Tax Day for U.S. taxpayers typically means April 15. However, taxpayers can file an automatic extension to file their tax return by April 15 allowing them to delay their filing responsibility until October 15. Each year millions of taxpayers file extensions and 2013 was no exception. In fact, 2013 extensions were higher than ever compared with prior years. This year more than 10 million taxpayers filed an extension and if you are one of them and have yet to file, then the deadline is coming soon. Here are some helpful hints and useful information to help you finish your tax return without any last minute panic and maximize your refund or reduce that balance finally owed.
First, and most importantly, organize your documents and records now in case you need time to find any missing information. While the IRS will let you know if you missed any income, no one will tell you if you missed a deduction or credit so if you leave them off they stay off. Keep it simple. Personally I like the following broad categories and I generally create a folder or envelope or staple the documents together in the following buckets:
• Income items--W2, K-1s, 1099s, Gaming winnings, and other items of income
• Deductions--Schedule A items, mortgage interest, donations, taxes paid
• Capital Items--Documents related to stock sales and the like - 1099s, broker statements
• Credits & Other--Education credits, adoption credit, Energy credit and related support
• Prior-Year Tax returns--Prior 3 years of tax returns makes for a great place to start
Secondly, review your prior-year tax returns and review any life changes you had during the year. As noted above, your prior-year tax return is a good place to start when determining what your sources of income and expenses were in the previous year. This can help jog your memory about your income and expenses for this year. Life changes, such as getting married or divorced, having a child, sending a child to college, becoming a caretaker for an older family member, or even retiring can have a profound effect on your tax return. Many changes have additional expenses, or even credits, to help reduce your taxes and increase any potential refund.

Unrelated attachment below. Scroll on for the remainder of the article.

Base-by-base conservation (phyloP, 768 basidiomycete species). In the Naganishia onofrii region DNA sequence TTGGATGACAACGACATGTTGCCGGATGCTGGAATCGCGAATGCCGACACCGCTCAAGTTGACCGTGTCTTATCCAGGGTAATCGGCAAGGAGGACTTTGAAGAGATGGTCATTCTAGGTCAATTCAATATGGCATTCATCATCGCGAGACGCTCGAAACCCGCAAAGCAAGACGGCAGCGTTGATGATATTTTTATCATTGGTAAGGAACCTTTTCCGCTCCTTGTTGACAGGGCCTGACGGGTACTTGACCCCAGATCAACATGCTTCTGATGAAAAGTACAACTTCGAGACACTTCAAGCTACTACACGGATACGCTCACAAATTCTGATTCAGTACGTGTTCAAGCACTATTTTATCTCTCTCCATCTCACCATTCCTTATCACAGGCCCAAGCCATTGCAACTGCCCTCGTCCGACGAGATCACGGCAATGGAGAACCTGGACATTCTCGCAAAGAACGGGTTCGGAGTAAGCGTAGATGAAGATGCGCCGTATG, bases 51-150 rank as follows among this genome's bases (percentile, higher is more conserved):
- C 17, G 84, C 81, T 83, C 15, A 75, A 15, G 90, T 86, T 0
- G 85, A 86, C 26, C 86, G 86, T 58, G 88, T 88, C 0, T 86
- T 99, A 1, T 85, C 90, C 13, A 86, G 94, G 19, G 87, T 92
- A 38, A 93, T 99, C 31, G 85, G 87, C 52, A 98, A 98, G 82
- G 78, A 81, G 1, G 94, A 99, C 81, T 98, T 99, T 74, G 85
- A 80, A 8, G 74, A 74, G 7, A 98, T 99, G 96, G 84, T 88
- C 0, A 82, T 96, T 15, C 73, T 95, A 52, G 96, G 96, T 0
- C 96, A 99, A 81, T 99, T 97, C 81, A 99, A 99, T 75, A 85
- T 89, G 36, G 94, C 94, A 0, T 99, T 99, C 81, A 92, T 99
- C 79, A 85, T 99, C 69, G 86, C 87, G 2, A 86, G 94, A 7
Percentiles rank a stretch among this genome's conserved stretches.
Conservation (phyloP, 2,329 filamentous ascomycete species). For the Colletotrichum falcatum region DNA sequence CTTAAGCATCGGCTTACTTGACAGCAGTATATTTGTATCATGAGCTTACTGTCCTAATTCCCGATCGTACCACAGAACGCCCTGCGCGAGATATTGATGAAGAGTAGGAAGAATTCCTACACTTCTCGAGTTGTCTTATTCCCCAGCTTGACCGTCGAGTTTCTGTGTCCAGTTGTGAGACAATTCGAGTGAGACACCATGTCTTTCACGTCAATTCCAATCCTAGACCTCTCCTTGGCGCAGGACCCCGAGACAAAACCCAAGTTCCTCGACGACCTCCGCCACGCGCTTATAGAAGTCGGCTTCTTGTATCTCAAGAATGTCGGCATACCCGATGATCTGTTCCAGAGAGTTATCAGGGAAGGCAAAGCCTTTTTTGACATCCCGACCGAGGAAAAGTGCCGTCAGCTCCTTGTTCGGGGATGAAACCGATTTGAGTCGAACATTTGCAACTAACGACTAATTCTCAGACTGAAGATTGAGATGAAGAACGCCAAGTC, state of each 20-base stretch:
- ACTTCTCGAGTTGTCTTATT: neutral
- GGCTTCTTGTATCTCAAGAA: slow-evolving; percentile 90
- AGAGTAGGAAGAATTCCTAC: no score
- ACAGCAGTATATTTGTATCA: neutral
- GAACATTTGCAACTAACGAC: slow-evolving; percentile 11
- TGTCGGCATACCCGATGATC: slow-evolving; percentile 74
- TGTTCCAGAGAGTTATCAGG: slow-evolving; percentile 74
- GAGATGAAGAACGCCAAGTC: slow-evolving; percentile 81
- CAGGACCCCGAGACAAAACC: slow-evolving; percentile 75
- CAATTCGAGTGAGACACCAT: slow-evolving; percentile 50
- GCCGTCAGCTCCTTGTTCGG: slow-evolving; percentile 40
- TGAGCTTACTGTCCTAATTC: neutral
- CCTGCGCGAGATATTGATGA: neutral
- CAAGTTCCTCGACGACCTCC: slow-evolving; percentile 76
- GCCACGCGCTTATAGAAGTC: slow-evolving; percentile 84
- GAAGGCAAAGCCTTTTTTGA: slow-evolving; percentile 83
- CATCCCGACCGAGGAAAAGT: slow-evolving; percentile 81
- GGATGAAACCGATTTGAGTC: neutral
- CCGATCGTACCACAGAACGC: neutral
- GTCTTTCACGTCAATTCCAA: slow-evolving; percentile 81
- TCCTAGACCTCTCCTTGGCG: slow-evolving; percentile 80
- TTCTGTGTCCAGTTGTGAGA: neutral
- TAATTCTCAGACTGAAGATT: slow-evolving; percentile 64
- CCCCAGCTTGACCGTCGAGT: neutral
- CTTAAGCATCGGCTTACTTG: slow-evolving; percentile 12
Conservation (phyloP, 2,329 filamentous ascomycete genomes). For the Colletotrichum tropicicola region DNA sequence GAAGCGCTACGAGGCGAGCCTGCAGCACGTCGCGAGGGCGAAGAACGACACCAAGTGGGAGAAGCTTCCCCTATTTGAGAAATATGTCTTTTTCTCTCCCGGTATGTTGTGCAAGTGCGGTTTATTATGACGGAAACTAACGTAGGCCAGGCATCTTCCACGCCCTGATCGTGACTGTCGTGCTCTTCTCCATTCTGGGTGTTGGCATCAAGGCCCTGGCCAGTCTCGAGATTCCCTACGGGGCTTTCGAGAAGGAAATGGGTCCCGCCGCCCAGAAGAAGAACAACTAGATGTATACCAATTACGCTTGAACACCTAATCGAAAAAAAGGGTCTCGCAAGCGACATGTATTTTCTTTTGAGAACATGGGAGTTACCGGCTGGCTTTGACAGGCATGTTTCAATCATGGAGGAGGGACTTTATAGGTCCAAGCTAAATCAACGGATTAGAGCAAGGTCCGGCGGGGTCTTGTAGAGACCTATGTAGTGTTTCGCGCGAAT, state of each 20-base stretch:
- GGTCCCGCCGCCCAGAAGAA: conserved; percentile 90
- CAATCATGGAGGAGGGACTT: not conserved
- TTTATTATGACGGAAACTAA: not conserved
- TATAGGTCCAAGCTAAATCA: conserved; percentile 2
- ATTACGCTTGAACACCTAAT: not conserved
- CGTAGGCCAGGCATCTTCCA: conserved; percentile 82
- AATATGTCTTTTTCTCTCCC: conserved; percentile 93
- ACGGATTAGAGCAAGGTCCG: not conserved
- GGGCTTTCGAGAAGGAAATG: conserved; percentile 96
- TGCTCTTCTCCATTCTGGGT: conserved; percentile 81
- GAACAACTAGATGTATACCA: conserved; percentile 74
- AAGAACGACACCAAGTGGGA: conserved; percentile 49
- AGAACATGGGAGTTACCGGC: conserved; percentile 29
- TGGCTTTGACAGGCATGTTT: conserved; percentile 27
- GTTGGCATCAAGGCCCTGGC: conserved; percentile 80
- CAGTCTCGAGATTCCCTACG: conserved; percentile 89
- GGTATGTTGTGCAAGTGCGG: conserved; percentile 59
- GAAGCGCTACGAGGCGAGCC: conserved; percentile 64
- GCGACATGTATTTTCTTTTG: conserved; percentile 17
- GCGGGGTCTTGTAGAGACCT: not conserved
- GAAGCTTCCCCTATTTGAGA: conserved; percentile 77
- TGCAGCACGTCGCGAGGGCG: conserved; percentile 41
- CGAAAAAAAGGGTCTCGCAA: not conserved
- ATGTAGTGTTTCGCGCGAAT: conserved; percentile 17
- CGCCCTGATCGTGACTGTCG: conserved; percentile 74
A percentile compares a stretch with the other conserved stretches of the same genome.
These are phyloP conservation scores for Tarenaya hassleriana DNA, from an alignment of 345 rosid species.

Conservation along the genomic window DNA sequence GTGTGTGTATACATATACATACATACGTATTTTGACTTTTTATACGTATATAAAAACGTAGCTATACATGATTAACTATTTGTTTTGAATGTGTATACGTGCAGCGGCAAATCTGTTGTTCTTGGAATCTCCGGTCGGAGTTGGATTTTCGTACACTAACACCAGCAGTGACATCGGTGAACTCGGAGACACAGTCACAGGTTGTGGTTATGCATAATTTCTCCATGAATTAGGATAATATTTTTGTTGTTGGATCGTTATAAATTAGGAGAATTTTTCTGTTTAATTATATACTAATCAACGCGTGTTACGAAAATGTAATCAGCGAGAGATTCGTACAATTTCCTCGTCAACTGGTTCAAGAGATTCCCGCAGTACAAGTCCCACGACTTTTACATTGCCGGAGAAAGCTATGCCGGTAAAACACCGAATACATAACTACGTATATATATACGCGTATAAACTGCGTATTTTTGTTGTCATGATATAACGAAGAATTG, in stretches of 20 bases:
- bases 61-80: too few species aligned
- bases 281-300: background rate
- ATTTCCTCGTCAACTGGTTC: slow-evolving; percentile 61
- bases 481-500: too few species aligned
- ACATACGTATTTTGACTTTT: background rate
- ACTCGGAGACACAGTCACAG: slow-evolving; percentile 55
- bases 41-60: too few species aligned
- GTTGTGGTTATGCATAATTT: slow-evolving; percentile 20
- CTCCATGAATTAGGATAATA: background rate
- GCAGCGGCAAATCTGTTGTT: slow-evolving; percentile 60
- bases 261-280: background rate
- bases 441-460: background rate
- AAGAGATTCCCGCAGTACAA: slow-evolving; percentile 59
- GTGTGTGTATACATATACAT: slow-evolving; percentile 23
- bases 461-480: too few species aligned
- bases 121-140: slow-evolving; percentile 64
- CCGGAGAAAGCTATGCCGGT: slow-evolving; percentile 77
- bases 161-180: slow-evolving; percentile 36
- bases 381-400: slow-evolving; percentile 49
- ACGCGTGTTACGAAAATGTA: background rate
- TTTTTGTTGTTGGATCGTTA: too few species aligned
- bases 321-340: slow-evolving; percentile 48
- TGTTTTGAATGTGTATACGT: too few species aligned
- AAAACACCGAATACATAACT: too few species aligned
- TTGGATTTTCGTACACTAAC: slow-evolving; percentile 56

A word of caution for those who owe taxes, or think you owe taxes -- your extension delayed the filing of your tax forms and suspended any late filing penalty, however, taxes were still due on April 15. If you did not send in a payment to cover at least 90 percent of your taxes with your extension, you may be penalized each month past April 15 that you didn't pay your taxes. This penalty on an unpaid balance due makes it critical for you to claim all deductions and credits that may be available to you so you don't owe the IRS any extra money.
If you are unsure of your credits and deductions, have questions, or just want to remove some of the additional stress in your life, see a tax professional. Taxes are complex and if you don't know what you are missing, you can cost yourself in additional taxes and headaches -- especially in these final weeks before the dead line. This may sound like a plug for paid tax preparation, but it really is simply a best practice as time runs short and you are pressed for more critical day to day life activity. Be sure to have your records in order to maximize your tax benefits and minimize your time and cost. In any event be sure to start now and not wait to the very last minute as that can lead to a hurried rush and lend to overlooked tax benefits, forgotten deductions, omitted pro-taxpayer life events and other mistakes that can cost you tax benefits and lost money.
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